Recently, the standard ISO/IEC 17025, which governs the accreditation of testing and calibration laboratories, updated its contents in an effort to align itself with the processes of other ISO-based standards such as ISO 9001. The new revision also contains a greater focus on ensuring that laboratories consistently produce valid and reliable measurement results that will provide added confidence to their customers.
Overall, the new ISO/IEC 17025:2017 version of the standard is more risk and performance-based instead of specifying certain document requirements or laboratory roles. This allows laboratories the freedom to create a management system that best fits their processes, as long as they meet the established requirements and can consistently follow their written documentation.
For example, the 2005 revision specifically required a Quality Manual and Quality Policy statement, whereas in the 2017 revision, the standard only requires that the laboratory document and maintain the policies and ensure they are acknowledged and implemented within the laboratory organization.
One of the changes to the ISO/IEC 17025:2017 standard is in the structure of the document itself. Although there were only two main clauses in the 2005 revision, Management and Technical Requirements, the 2017 revision contains five clauses that organizes the laboratory activities into a more organized flow. The ISO/IEC 17025:2017 clauses are:
Some of the other major changes to the ISO/IEC 17025 standard include:
The Management System requirements in ISO/IEC 17025:2017 have been divided into two sections, Option A or Option B, depending on the management systems already in place within a laboratory. This was done to align the management system requirements with the ISO 9001 requirements.
Option A is for laboratories that may be new to implementing an ISO-based management system and outlines the main requirements for creating a management system for the laboratory that meets the requirements of ISO/IEC 17025. This option is also typically used by laboratories that were already accredited to revision ISO/IEC 17025:2005 and have transitioned to the ISO/IEC 17025:2017 revision.
Option B is for laboratories that already have a management system in place that is certified to the requirements of ISO 9001 or other ISO Quality Management Standard and are seeking accreditation to the ISO/IEC 17025:2017 standard. The ISO/IEC 17025 accreditation bodies will recognize the certification of the existing management system and the laboratory just needs to fulfill the technical requirements to achieve accreditation.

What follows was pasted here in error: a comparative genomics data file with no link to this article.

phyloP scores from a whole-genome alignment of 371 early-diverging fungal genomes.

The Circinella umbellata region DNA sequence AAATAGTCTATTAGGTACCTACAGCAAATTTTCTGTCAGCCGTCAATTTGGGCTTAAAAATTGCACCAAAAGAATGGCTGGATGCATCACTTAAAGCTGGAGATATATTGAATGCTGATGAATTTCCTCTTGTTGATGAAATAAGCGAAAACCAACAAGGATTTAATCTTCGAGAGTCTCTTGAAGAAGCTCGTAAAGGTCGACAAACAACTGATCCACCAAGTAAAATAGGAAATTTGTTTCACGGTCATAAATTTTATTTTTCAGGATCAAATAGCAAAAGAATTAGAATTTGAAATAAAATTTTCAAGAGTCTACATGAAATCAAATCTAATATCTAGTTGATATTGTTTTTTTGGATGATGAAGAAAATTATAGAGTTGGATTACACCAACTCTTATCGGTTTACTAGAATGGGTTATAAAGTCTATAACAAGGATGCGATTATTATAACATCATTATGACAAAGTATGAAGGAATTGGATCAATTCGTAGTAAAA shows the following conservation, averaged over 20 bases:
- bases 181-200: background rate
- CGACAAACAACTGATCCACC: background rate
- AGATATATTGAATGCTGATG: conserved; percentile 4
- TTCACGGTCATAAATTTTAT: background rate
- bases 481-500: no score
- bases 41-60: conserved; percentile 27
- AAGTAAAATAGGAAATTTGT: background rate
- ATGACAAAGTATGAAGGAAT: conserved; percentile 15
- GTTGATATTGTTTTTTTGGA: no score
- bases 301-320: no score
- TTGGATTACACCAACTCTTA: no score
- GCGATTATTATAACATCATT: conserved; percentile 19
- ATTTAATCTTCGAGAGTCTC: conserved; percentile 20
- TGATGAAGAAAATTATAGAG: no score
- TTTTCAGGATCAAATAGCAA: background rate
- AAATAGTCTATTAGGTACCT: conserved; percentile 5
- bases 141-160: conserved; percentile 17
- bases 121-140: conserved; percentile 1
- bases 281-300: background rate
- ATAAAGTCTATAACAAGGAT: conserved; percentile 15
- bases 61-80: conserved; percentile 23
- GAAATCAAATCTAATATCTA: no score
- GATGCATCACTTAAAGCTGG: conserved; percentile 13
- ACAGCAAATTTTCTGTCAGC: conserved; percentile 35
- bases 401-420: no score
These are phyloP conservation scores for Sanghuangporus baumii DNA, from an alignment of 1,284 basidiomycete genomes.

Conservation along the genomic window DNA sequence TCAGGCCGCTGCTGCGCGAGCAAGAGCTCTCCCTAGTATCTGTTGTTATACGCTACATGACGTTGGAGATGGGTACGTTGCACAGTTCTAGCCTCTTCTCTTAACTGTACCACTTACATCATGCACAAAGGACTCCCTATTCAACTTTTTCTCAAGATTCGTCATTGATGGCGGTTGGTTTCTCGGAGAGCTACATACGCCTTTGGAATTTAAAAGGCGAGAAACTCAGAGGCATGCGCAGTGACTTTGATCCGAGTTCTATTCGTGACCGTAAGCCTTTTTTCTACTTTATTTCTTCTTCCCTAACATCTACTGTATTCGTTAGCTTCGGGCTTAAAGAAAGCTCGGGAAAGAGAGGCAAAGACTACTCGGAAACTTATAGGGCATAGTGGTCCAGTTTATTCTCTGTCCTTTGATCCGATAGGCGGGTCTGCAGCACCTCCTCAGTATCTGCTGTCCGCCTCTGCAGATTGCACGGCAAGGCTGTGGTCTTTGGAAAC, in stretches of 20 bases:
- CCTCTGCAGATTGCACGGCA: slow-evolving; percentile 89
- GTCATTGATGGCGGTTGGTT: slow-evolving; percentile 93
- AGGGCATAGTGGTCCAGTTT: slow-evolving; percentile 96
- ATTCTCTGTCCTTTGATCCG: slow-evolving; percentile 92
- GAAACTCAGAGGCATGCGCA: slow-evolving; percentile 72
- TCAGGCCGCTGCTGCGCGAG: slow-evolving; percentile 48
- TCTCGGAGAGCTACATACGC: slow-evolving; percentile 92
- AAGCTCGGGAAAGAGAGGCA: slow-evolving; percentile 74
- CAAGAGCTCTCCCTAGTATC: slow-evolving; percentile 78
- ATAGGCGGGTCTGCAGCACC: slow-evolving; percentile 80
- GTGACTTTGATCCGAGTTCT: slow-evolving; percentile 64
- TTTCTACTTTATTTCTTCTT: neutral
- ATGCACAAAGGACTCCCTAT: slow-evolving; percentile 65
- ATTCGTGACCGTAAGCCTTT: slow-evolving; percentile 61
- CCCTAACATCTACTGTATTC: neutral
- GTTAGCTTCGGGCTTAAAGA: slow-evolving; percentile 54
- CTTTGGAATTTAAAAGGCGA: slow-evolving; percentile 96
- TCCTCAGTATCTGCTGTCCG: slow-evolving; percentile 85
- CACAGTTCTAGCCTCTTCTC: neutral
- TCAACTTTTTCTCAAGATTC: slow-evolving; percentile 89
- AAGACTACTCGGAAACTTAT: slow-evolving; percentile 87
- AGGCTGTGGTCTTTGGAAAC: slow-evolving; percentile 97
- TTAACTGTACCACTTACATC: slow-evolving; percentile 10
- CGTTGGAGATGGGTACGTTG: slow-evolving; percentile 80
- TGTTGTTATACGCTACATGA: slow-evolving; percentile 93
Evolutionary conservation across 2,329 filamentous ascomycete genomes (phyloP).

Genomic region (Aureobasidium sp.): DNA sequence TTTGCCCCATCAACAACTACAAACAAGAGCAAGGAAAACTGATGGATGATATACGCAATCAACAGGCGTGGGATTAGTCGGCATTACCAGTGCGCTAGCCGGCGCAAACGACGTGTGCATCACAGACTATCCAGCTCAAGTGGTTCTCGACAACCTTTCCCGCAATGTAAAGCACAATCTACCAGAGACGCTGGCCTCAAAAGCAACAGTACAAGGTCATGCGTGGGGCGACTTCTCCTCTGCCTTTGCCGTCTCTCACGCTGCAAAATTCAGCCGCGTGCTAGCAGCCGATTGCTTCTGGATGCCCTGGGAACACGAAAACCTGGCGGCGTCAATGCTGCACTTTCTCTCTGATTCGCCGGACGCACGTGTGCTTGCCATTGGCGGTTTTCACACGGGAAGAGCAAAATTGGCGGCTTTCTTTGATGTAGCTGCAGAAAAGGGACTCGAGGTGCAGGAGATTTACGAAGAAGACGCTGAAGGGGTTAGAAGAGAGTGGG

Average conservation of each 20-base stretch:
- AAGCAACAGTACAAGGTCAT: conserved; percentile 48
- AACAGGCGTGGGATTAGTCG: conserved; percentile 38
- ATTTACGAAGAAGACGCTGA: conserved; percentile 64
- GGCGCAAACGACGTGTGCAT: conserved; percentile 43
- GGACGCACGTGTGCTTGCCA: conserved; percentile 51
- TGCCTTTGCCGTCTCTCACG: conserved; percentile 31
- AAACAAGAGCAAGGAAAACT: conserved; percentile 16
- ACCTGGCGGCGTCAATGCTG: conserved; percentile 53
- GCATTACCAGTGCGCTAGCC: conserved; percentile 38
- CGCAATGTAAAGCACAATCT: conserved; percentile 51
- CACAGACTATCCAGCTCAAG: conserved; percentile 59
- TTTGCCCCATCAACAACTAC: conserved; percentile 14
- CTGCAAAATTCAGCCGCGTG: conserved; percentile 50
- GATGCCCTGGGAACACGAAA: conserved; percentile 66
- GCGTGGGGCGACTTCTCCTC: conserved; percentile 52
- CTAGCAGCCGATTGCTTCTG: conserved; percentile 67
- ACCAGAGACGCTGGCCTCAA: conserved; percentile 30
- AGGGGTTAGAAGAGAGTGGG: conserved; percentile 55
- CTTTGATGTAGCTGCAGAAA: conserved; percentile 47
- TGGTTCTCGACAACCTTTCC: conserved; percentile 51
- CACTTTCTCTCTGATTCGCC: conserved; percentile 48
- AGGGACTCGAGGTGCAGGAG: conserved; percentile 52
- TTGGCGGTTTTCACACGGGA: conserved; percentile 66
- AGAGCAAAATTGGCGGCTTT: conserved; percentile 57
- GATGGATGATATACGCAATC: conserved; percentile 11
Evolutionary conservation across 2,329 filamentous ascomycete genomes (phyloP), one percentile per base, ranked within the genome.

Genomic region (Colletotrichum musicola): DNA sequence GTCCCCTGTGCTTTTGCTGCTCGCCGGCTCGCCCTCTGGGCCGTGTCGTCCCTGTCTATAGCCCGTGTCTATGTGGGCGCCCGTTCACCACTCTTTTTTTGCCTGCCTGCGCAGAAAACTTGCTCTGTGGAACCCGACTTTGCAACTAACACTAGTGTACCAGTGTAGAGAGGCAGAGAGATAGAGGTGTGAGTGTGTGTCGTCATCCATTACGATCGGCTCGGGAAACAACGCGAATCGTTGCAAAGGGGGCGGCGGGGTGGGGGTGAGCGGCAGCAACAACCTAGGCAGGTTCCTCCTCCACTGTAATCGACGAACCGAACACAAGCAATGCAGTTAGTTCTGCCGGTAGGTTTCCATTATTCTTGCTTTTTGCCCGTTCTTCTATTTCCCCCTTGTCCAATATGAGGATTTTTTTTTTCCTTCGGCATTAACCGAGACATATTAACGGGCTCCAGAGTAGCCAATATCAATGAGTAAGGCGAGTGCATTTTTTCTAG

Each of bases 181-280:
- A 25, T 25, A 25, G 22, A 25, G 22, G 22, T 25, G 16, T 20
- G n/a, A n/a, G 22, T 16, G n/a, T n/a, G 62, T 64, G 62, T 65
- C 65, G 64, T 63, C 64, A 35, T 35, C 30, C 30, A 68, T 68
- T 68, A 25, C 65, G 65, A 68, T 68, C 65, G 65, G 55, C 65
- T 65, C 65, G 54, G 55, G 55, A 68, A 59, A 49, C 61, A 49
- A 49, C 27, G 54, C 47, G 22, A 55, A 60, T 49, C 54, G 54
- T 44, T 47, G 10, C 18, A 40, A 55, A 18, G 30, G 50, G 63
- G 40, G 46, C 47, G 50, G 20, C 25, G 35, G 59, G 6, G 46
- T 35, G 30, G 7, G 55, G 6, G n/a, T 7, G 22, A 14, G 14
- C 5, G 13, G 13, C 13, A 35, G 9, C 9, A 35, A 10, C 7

Both options are intended to achieve the same result, a management system that encompasses the requirements of ISO 9001 and a technical capability that demonstrates competence in performing the laboratory activities.
The ISO/IEC 17025:2017 revision incorporates a risk-based approach to the management system similar to ISO 9001. Laboratories are required to address both risks and opportunities associated with conducting their laboratory activities.
Laboratories must plan and take appropriate actions to identify and address risks and opportunities to eliminate or reduce negative consequences and possible failures in their activities. The goal of the risk assessment is to ensure that the management system is effective, is able to achieve its goals and objectives, and that the laboratory is continually improving its laboratory activities.
The standard does not specifically state the format or documentation required for the risk management process. Typically, laboratories will outline their laboratory activities and create a risk assessment for each of the activities. The assessment will identify areas where the risks are higher and action plans can be developed to mitigate those risks. The laboratory is also required to monitor those action plans on an ongoing basis and measure the effectiveness of those actions.
Although ISO/IEC 17025:2005 had requirements that mentioned impartiality throughout the standard, the impartiality requirement in ISO/IEC17025:2017 has been emphasized and expanded so that it now has its own clause.
To fulfill this clause, all laboratory personnel need to act impartially and laboratories must commit to and conduct their laboratory activities so that conflicts of interest and other commercial or financial pressures do not adversely influence those laboratory activities or the measurement results obtained.
To document this commitment, many laboratories will incorporate impartiality and code of conduct statements into their employee handbooks and have ongoing training for laboratory management and employees on identifying and avoiding conflicts of interest in the laboratory environment. Laboratories must also access the risks that impartiality may pose to the laboratory.
Another new addition to the standard is the application of the decision rule to statements of conformity, such as ‘pass or fail’. The decision rule is the criteria used to determine whether or not the measurement results conform to a specific tolerance range, such as a manufacturer specification or published standard. The most common types of decision rules are to only use the manufacturer specifications, called ‘simple acceptance’ or to use the measurement uncertainty values in conjunction with the manufacturer specifications to more tightly control the tolerance range.
The laboratory must record and document its decision rule. This is usually documented on the calibration certificate sent to the customer with the measurement data. The decision rule must consider the level of risk of recording false positive or negative test results before reporting whether or not it conforms to the specification.